My intern Jessica Greene has a great scoop on the continuing efforts of Nashville’s taxi cartels and their allies in city government to harass the city’s smaller driver services.
If you’ll remember, her first piece looked at the new protectionist regulations that imposed minimum fares on private car services. Now, she reports that the inspectors for the city regulatory agency that oversees both industries have been targeting the cars from the companies that are suing to overturn the regulations. They’re getting pulled over and hit with fines for petty offenses.
But it gets better from there:
During these stops, inspectors wore badges identifying themselves as members of the Nashville Police, according to a former TLC inspector and exclusively confirmed to HuffPost by Kris Mumford, spokeswoman for the Metro Nashville Police Department after months of queries. According to the former inspector, the police impostors also improperly used badges, sirens and flashing lights.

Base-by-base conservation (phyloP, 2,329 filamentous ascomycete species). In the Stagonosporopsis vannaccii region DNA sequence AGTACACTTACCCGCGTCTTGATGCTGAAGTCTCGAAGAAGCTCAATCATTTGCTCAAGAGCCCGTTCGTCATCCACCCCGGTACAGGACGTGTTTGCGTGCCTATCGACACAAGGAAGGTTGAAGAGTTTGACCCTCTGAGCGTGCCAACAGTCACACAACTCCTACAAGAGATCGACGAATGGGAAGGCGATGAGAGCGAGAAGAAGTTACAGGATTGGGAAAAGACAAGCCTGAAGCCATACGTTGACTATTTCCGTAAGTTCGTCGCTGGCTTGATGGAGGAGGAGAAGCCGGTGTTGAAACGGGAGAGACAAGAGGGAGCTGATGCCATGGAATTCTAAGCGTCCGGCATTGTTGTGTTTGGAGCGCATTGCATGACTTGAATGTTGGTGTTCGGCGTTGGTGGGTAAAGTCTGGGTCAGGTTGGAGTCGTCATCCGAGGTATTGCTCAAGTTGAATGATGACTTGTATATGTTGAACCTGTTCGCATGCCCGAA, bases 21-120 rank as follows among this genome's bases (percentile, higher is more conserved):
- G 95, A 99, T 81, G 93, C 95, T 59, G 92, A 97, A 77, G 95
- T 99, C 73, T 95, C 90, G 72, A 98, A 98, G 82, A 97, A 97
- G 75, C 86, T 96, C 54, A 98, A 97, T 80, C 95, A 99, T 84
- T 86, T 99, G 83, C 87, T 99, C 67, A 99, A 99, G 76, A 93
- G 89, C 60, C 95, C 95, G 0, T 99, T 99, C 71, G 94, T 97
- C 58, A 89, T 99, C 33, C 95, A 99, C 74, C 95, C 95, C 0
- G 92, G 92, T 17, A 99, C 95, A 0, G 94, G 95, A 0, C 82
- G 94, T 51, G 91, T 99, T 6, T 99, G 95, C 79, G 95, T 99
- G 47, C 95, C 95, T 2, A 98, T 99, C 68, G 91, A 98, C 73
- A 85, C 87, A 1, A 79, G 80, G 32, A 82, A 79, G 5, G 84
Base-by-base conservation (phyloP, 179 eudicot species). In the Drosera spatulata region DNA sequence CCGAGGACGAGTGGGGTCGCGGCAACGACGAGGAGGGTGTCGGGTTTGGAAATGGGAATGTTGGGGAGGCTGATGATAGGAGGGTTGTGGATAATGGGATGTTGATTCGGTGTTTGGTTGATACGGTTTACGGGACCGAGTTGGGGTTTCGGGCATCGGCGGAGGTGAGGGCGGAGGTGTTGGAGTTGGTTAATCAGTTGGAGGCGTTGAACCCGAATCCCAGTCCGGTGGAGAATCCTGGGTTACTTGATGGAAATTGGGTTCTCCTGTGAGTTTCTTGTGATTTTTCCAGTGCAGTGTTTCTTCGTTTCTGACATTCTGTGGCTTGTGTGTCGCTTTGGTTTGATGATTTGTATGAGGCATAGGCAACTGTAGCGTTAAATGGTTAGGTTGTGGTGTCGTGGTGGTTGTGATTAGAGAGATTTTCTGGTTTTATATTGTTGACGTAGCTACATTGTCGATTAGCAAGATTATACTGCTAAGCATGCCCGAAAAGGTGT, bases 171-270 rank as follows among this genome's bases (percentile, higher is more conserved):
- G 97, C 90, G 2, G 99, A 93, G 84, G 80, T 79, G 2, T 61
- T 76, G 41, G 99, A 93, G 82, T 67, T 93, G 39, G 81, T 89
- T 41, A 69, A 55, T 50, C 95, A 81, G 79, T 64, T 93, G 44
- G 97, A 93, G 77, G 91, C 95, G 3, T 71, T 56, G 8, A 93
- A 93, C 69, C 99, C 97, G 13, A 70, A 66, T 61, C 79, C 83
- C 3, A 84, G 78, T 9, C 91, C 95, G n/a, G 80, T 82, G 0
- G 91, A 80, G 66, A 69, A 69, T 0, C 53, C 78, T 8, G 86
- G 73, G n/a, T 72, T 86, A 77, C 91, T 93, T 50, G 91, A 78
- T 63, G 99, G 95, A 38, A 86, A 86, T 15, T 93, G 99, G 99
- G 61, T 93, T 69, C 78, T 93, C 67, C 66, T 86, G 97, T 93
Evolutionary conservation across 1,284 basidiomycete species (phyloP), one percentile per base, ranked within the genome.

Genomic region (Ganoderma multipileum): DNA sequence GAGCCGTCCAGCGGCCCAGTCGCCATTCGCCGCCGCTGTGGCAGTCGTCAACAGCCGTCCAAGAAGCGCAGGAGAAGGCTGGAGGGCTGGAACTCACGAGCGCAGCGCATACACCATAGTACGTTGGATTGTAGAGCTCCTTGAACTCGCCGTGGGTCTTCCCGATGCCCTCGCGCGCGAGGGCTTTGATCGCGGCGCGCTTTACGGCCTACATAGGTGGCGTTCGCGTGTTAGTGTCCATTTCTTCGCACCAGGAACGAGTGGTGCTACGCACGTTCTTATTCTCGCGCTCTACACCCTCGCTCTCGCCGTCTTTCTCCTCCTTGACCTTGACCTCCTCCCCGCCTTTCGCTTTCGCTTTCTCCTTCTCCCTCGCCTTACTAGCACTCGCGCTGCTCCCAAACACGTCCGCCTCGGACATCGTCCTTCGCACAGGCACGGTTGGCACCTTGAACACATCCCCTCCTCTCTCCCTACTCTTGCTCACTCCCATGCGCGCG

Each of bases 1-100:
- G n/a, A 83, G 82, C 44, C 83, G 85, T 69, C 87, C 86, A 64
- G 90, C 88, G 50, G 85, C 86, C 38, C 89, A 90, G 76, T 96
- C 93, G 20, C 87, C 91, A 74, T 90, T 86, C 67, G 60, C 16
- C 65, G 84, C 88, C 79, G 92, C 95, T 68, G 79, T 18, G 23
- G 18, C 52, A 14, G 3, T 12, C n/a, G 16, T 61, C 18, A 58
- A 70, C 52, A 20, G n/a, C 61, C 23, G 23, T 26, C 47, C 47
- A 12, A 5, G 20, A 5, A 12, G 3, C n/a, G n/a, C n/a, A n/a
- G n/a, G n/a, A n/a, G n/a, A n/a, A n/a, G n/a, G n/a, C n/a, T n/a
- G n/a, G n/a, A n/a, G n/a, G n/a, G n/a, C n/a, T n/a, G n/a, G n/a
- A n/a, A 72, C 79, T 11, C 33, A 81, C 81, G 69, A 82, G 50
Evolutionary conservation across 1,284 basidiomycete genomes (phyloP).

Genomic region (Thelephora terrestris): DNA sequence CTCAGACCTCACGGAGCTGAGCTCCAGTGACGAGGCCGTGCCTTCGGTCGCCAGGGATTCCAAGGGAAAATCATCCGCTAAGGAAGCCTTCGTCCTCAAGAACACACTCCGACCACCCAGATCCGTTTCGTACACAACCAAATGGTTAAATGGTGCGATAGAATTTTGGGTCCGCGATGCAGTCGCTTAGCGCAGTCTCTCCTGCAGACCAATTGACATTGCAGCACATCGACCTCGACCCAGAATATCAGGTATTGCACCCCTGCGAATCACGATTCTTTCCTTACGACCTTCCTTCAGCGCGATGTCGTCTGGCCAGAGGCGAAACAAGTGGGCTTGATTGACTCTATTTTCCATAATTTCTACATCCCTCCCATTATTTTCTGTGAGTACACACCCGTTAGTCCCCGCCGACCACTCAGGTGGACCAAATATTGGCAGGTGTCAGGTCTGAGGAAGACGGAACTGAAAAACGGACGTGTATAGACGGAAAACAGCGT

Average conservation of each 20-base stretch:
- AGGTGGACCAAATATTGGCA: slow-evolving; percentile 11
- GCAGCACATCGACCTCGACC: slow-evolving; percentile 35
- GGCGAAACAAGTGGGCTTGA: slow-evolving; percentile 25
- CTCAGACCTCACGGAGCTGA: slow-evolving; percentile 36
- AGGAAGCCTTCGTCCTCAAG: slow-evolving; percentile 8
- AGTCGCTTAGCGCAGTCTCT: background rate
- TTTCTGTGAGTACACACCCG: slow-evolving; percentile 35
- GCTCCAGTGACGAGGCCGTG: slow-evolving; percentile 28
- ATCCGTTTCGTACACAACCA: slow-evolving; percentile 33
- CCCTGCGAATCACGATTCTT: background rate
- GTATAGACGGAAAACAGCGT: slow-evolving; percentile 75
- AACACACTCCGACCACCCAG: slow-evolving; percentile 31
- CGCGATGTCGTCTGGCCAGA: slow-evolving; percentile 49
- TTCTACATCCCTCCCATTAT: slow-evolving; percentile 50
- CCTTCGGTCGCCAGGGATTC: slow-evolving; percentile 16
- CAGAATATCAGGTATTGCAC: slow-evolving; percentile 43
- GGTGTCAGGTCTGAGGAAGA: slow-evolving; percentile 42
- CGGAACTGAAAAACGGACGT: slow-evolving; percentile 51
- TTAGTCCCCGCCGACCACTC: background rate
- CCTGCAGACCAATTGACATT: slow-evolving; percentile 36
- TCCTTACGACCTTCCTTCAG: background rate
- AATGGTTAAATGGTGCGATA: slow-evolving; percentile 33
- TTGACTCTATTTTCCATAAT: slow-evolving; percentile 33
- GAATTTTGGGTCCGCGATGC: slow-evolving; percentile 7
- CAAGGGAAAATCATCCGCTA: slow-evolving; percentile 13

Under Tennessee law, impersonating a police officer for the purpose of “causing another to believe that the person is a law enforcement officer” constitutes a Class A misdemeanor, which can carry a penalty of up to 11 months in jail, fines of up to $2,500 or both.
“It just came to my attention on Tuesday that one of our officers actually saw an inspector wearing a badge that said ‘Inspector’ but also said ‘Nashville Police.’ Metro is not aware of exactly when or how they got those badges, but they were not authorized by Chief Steve Anderson,” Mumford told HuffPost. According to Mumford, the police have confiscated seven badges that identified TLC inspectors as members of Metro Police or Nashville Police.
According to the former inspector, who resigned in late 2011 and wishes to remain anonymous out of fear of retaliation, the commission had been making ample use of the spurious badges. TLC workers would conduct stakeouts in unmarked vehicles and use blue lights — permitted only for official police vehicles — to make traffic stops, the former inspector said. Undercover inspectors would specifically target smaller, independent private car services and give them specious citations, the former inspector said.
A nice scoop for her third article. Even though it was her dogged reporting that turned all of this up, I’m going to go ahead and pretend it was solely due to my excellent tutelage.